The civil rights movement in our country is another example—luminaries like Martin Luther King and Fannie Lou Hamer and John Lewis stirred up what Lewis called “good trouble,” and went outside the lines to challenge laws that kept Black people from voting, public amenities, and equal opportunity. Tomorrow is, in fact, the 60th anniversary of the March on Washington where 250,000 people walked from the Washington Monument to the Lincoln Memorial to demand equal access to jobs and housing and voting rights. It was the day Dr King gave his famous “I Have a Dream” speech, and afterward leaders met with President Kennedy and VP Johnson. But despite the success of the day, the impact was not immediate. Moving forward would require bipartisan support, and most of Congress was not interested in the March. But mounting public pressure and continued protests created the bipartisan consensus needed to pass the Civil Rights Act the following year and the Voting Rights Act the next. It seems to me that in each of these cases, new possibilities were created because people were willing to color outside the lines. They were willing to explore the in-between spaces—in-between what was commonly accepted as right and wrong. They were willing to look closely at the effects of current practice and policy and listen to the lived experience of neighbors.

But to be fair, as an adult, I can identify with Mrs. H—she had 25 kids in the classroom and was probably trying to help us work on our fine motor skills. Instead of following the lesson plan, I caused a whole table of kids to miss the goal of the lesson and finish a full 10 minutes ahead of schedule. Coloring inside the lines has its place.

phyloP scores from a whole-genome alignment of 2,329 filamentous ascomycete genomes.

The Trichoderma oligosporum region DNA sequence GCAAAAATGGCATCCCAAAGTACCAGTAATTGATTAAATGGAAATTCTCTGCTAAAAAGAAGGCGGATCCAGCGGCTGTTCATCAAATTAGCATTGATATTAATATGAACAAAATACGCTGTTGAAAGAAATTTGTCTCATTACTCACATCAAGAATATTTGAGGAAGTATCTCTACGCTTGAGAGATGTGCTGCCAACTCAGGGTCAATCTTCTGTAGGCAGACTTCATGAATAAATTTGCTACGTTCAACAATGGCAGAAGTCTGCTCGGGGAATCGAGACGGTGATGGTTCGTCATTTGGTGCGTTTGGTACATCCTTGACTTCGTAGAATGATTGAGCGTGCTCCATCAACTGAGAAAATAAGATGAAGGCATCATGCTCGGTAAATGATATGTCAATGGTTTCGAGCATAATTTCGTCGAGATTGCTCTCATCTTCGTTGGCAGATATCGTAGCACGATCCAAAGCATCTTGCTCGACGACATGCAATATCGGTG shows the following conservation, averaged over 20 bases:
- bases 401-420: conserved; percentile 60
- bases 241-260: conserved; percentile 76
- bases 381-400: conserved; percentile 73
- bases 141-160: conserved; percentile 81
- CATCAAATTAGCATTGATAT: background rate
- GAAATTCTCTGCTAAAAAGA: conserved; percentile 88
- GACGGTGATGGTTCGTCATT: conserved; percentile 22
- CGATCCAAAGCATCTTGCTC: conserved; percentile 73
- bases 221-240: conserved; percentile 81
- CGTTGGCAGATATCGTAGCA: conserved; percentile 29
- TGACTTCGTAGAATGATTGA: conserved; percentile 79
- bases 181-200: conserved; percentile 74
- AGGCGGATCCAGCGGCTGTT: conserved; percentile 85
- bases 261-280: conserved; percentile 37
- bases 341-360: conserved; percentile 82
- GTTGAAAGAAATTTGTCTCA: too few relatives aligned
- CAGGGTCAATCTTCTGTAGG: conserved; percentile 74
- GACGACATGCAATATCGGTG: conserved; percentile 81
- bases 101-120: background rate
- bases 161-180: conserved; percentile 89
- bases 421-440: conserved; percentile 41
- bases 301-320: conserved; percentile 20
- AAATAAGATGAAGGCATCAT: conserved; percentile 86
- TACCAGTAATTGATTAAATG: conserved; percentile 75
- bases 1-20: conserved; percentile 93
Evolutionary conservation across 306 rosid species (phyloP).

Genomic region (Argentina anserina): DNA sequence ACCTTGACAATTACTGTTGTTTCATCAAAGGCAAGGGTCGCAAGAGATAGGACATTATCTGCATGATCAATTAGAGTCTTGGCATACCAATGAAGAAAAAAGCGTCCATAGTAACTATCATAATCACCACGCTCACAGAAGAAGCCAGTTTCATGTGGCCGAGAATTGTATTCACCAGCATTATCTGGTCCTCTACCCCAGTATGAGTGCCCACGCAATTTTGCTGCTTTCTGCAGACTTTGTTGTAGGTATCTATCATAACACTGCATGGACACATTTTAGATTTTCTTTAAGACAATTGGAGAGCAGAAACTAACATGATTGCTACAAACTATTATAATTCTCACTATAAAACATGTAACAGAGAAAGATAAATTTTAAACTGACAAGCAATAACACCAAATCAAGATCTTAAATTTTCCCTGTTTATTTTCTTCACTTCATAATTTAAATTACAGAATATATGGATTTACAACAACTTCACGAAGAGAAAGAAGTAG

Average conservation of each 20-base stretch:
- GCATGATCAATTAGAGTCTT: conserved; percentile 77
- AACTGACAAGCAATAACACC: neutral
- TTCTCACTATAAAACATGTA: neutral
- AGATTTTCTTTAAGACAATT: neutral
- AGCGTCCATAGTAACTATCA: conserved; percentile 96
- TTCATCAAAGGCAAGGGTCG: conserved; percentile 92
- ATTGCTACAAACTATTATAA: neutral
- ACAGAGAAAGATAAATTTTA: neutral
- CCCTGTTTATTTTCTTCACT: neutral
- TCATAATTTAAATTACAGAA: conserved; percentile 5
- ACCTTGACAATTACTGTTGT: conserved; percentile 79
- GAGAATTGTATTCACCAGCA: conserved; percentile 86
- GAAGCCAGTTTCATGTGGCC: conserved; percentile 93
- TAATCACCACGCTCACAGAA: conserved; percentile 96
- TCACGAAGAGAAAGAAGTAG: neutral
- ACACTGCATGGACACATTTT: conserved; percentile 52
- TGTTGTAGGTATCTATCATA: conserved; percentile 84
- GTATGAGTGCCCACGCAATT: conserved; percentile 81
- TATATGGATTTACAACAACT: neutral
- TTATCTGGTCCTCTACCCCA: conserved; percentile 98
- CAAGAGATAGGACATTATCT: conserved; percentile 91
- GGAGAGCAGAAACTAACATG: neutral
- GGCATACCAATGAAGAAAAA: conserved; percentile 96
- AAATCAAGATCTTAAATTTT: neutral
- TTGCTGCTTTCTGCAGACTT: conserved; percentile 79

But if Mrs. H just asked me why I did it, I am convinced she would have acted differently. I wasn’t trying to cause trouble, I just saw the lesson had wider possibilities. Similarly, St Paul didn’t say “be not conformed to this world” to be an iconoclast; he wasn’t encouraging anarchy or the wholesale abandonment of the civil order. He was telling the Christians in Rome to measure their actions by God’s standards, not the world’s. He was telling them that, like Jesus, there would be things they have to stand up for—things that other people won’t like, will judge, and will call you out for. If you do good to your enemies like St Paul writes later in this chapter, people will criticize you for it. But that is how Jesus lived his life, and that is our measure—not what our next-door neighbors are doing or even what laws are on the books.

We live in challenging times, where loud voices claim to be right and the other side wrong. It seems there is little middle ground these days and little understanding. It is therefore incumbent upon us as people of faith to remind ourselves where our ethics come from: they come from Jesus and his life. They come from the knowledge that we all stand in need of forgiveness and grace. They come from the belief that no matter the death-dealing forces in the world, that God intends life, and nothing will stop that resurrection power.

I invite you to let St Paul’s words today inspire you to think about how you are coloring. What lines have you been staying inside of? Are there lines that are unjust? That keep people out? That punish rather than help? Maybe those boundaries need to be crossed. Take to heart St Paul’s words, as if they were written for you: “I appeal to you, by the mercies of God, Do not be conformed to this world, but be transformed by the renewing of your mind.” Be willing to color outside the lines and let the Holy Spirit shape the outcome.